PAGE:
In Kurt Vonnegut’s 1969 novel Slaughterhouse Five, the protagonist Billy Pilgrim, comes into contact with a race of alien beings known as the Tralfamadorians. While they look radically different to Earthlings in terms of their appearance, Vonnegut gives more attention to another crucial difference between humans and Tralfamadorians, namely the fact they see all things in four dimensions. As far as they are concerned, “all moments, past, present and future, always have existed, always will exist”.¹ The consequence of this is that they perceive all instances of a subject’s being at once, stretching away to left and right like a distant mountain range. All moments are drawn to their consciousness until they exist both in and out of time; indeed, time becomes almost irrelevant, with all things being contained within each other without hierarchy.
The Tralfomadorian view of time lends itself to an essentially determinist universe in which all subjects are little more than insects trapped in amber, helpless to exercise their agency.2 However, it might instead by argued that each subject sits at the centre of a network, constituted by innumerable chance encounters that could be said to constitute ‘fate’. From this perspective agency is jostled and bumped about, even as it continues on its heading.
There is a concept in relativity known as a ‘light cone’, which is used to represent the emittance of a pulse of light at a point in spacetime.3 This light travels away from the event in all directions, similarly, as do ripples upon a pond; however, the important factor to remember is that this dispersal of light across space also occurs across time. That is to say, the traversal of a distance in space also takes a given amount of time; hence the concept of ‘spacetime’. Furthermore, at the same moment that an event emits light, it is also receiving light from other events, effectively sitting at the confluence of both a past and a future light cone.4
If we apply the concept of a light cone to the life of a subject, it seems difficult to consider it a singularity, fixed in time and insulated against external shocks. Instead, it is visibly awash in a turgid sea of relationships, tracing myriad lines away from itself towards the past and future. Events inscribe themselves upon the past as much as they do the future, constantly modifying one another and the relations that bind them.5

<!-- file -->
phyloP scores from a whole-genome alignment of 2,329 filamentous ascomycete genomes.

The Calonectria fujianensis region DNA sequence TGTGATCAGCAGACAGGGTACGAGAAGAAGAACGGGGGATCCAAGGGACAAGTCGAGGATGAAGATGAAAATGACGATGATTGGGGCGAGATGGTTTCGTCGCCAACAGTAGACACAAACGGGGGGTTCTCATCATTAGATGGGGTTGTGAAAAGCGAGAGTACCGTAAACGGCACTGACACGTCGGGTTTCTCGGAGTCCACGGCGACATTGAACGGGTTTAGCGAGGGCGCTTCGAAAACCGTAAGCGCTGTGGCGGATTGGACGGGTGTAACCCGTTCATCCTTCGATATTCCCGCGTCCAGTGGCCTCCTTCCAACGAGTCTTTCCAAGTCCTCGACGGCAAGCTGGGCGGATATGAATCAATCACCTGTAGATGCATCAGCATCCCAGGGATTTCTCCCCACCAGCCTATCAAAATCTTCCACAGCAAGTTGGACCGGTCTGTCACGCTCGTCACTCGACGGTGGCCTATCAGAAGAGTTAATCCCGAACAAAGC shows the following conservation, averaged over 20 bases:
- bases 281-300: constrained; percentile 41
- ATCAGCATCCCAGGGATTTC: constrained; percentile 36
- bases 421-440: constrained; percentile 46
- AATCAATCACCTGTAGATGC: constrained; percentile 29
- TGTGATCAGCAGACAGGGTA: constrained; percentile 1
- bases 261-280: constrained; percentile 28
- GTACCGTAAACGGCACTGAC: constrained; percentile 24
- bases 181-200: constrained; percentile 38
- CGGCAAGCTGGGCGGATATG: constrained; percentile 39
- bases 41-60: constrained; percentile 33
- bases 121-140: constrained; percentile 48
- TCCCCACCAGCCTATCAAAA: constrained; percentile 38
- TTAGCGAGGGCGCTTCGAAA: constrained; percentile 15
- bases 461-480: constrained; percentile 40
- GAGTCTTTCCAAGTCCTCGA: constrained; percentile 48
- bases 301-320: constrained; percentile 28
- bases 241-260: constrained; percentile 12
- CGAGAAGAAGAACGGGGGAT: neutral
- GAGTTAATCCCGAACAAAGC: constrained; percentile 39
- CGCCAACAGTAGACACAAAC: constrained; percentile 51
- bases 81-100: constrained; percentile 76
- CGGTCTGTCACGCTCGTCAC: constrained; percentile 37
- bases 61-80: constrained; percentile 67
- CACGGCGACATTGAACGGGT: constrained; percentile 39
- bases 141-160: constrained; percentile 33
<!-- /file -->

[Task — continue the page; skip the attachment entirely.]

Several years ago, someone offered me the suggestion that we are misguided in assuming telepathy to be instantaneous in nature. Instead, he argued that latent potential of thoughts to bleed through to the present is itself a kind of telepathy; a psychic message echoing across the ages. There seems something quite poignant to this idea, a sense of romance that the theories of Tralfamadore and Einstein may lack. I am not a person who enjoys endings, and so it gives me a kind of peace to give myself over to this endless, recursive process of gestation and recognition, and to allow events to grow clear with the benefit of hindsight. To allow myself to be led back to the same place, and yet somehow changed.
1 Kurt Vonnegut, Slaughterhouse Five, or, the Children’s Crusade: A Duty-Dance with Death. London: Vintage, 2000. 22.
2 Vonnegut. 63.
3 Stephen Hawking, A Brief History of Time: From the Big Bang to Black Holes. London: Bantam Books, 2016. 29.
4 Hawking. 31.
5 Samo Tomšič, The Capitalist Unconscious. London: Verso, 2015. 26.
Shown in 2022 at Rubicon Artspace, Melbourne